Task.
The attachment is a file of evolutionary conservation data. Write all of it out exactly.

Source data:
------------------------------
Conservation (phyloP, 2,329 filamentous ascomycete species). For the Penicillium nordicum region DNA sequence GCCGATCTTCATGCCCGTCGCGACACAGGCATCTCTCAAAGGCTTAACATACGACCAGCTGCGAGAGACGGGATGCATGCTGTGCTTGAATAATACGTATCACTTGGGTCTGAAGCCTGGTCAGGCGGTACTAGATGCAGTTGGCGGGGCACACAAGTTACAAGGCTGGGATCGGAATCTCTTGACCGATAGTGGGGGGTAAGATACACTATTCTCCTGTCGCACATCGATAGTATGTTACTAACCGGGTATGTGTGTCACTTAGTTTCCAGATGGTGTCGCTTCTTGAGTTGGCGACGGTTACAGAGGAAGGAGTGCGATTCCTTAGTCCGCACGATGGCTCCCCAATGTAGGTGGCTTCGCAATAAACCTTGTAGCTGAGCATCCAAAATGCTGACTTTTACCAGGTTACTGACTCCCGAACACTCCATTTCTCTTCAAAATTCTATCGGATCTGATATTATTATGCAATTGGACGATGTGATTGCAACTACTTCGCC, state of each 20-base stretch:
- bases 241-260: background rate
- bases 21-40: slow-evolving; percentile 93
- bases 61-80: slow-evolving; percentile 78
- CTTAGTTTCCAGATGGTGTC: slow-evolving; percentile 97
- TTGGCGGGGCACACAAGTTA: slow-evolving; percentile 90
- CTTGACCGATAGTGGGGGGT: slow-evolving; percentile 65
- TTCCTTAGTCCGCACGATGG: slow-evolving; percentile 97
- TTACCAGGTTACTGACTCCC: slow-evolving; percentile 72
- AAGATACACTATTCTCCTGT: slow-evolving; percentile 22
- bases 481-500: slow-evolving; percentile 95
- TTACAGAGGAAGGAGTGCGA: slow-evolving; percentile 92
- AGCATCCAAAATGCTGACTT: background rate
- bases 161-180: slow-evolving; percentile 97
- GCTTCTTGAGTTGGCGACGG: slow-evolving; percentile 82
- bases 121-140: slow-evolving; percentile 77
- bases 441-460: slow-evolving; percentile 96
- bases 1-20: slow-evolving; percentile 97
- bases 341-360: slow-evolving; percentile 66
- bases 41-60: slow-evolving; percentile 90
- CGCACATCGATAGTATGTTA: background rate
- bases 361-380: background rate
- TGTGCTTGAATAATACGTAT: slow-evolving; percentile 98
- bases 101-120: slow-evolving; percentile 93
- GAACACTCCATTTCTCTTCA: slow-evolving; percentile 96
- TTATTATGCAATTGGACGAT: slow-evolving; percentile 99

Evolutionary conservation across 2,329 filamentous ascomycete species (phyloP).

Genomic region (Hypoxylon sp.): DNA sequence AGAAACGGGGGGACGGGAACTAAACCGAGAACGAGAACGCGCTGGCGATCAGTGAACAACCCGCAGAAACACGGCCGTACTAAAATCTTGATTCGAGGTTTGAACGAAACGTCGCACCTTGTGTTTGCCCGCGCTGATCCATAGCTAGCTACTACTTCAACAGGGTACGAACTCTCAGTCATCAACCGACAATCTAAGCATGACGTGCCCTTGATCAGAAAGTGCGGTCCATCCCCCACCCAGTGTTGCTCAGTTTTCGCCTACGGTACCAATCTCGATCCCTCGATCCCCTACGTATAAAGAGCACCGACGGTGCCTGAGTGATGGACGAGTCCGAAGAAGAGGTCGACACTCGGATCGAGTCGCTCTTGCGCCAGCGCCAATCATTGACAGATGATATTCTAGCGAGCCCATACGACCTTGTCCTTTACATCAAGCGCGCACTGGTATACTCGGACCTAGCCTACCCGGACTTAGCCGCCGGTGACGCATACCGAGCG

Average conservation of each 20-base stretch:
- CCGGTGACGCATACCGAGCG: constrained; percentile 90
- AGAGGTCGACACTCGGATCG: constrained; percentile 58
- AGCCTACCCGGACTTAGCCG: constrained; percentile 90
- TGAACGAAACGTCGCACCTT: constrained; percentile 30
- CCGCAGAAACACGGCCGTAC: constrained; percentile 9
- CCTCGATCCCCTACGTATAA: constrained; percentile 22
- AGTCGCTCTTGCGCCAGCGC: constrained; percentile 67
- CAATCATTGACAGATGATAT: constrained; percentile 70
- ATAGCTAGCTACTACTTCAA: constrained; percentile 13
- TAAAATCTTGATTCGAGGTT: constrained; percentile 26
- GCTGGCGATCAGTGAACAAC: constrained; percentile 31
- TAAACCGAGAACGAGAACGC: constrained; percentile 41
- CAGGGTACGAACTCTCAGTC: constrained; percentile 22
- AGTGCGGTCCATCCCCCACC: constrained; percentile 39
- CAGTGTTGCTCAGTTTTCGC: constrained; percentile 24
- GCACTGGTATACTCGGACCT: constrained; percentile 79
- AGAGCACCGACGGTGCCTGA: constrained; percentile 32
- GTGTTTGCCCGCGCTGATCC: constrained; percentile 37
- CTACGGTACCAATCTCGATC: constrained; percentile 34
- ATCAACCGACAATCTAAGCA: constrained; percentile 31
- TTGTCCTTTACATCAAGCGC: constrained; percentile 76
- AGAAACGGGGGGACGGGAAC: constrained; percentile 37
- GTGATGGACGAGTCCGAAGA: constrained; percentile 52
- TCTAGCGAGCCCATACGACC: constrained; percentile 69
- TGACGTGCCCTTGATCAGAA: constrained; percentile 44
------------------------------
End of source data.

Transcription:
Conservation (phyloP, 2,329 filamentous ascomycete species). For the Penicillium nordicum region DNA sequence GCCGATCTTCATGCCCGTCGCGACACAGGCATCTCTCAAAGGCTTAACATACGACCAGCTGCGAGAGACGGGATGCATGCTGTGCTTGAATAATACGTATCACTTGGGTCTGAAGCCTGGTCAGGCGGTACTAGATGCAGTTGGCGGGGCACACAAGTTACAAGGCTGGGATCGGAATCTCTTGACCGATAGTGGGGGGTAAGATACACTATTCTCCTGTCGCACATCGATAGTATGTTACTAACCGGGTATGTGTGTCACTTAGTTTCCAGATGGTGTCGCTTCTTGAGTTGGCGACGGTTACAGAGGAAGGAGTGCGATTCCTTAGTCCGCACGATGGCTCCCCAATGTAGGTGGCTTCGCAATAAACCTTGTAGCTGAGCATCCAAAATGCTGACTTTTACCAGGTTACTGACTCCCGAACACTCCATTTCTCTTCAAAATTCTATCGGATCTGATATTATTATGCAATTGGACGATGTGATTGCAACTACTTCGCC, state of each 20-base stretch:
- bases 241-260: background rate
- bases 21-40: slow-evolving; percentile 93
- bases 61-80: slow-evolving; percentile 78
- CTTAGTTTCCAGATGGTGTC: slow-evolving; percentile 97
- TTGGCGGGGCACACAAGTTA: slow-evolving; percentile 90
- CTTGACCGATAGTGGGGGGT: slow-evolving; percentile 65
- TTCCTTAGTCCGCACGATGG: slow-evolving; percentile 97
- TTACCAGGTTACTGACTCCC: slow-evolving; percentile 72
- AAGATACACTATTCTCCTGT: slow-evolving; percentile 22
- bases 481-500: slow-evolving; percentile 95
- TTACAGAGGAAGGAGTGCGA: slow-evolving; percentile 92
- AGCATCCAAAATGCTGACTT: background rate
- bases 161-180: slow-evolving; percentile 97
- GCTTCTTGAGTTGGCGACGG: slow-evolving; percentile 82
- bases 121-140: slow-evolving; percentile 77
- bases 441-460: slow-evolving; percentile 96
- bases 1-20: slow-evolving; percentile 97
- bases 341-360: slow-evolving; percentile 66
- bases 41-60: slow-evolving; percentile 90
- CGCACATCGATAGTATGTTA: background rate
- bases 361-380: background rate
- TGTGCTTGAATAATACGTAT: slow-evolving; percentile 98
- bases 101-120: slow-evolving; percentile 93
- GAACACTCCATTTCTCTTCA: slow-evolving; percentile 96
- TTATTATGCAATTGGACGAT: slow-evolving; percentile 99

Evolutionary conservation across 2,329 filamentous ascomycete species (phyloP).

Genomic region (Hypoxylon sp.): DNA sequence AGAAACGGGGGGACGGGAACTAAACCGAGAACGAGAACGCGCTGGCGATCAGTGAACAACCCGCAGAAACACGGCCGTACTAAAATCTTGATTCGAGGTTTGAACGAAACGTCGCACCTTGTGTTTGCCCGCGCTGATCCATAGCTAGCTACTACTTCAACAGGGTACGAACTCTCAGTCATCAACCGACAATCTAAGCATGACGTGCCCTTGATCAGAAAGTGCGGTCCATCCCCCACCCAGTGTTGCTCAGTTTTCGCCTACGGTACCAATCTCGATCCCTCGATCCCCTACGTATAAAGAGCACCGACGGTGCCTGAGTGATGGACGAGTCCGAAGAAGAGGTCGACACTCGGATCGAGTCGCTCTTGCGCCAGCGCCAATCATTGACAGATGATATTCTAGCGAGCCCATACGACCTTGTCCTTTACATCAAGCGCGCACTGGTATACTCGGACCTAGCCTACCCGGACTTAGCCGCCGGTGACGCATACCGAGCG

Average conservation of each 20-base stretch:
- CCGGTGACGCATACCGAGCG: constrained; percentile 90
- AGAGGTCGACACTCGGATCG: constrained; percentile 58
- AGCCTACCCGGACTTAGCCG: constrained; percentile 90
- TGAACGAAACGTCGCACCTT: constrained; percentile 30
- CCGCAGAAACACGGCCGTAC: constrained; percentile 9
- CCTCGATCCCCTACGTATAA: constrained; percentile 22
- AGTCGCTCTTGCGCCAGCGC: constrained; percentile 67
- CAATCATTGACAGATGATAT: constrained; percentile 70
- ATAGCTAGCTACTACTTCAA: constrained; percentile 13
- TAAAATCTTGATTCGAGGTT: constrained; percentile 26
- GCTGGCGATCAGTGAACAAC: constrained; percentile 31
- TAAACCGAGAACGAGAACGC: constrained; percentile 41
- CAGGGTACGAACTCTCAGTC: constrained; percentile 22
- AGTGCGGTCCATCCCCCACC: constrained; percentile 39
- CAGTGTTGCTCAGTTTTCGC: constrained; percentile 24
- GCACTGGTATACTCGGACCT: constrained; percentile 79
- AGAGCACCGACGGTGCCTGA: constrained; percentile 32
- GTGTTTGCCCGCGCTGATCC: constrained; percentile 37
- CTACGGTACCAATCTCGATC: constrained; percentile 34
- ATCAACCGACAATCTAAGCA: constrained; percentile 31
- TTGTCCTTTACATCAAGCGC: constrained; percentile 76
- AGAAACGGGGGGACGGGAAC: constrained; percentile 37
- GTGATGGACGAGTCCGAAGA: constrained; percentile 52
- TCTAGCGAGCCCATACGACC: constrained; percentile 69
- TGACGTGCCCTTGATCAGAA: constrained; percentile 44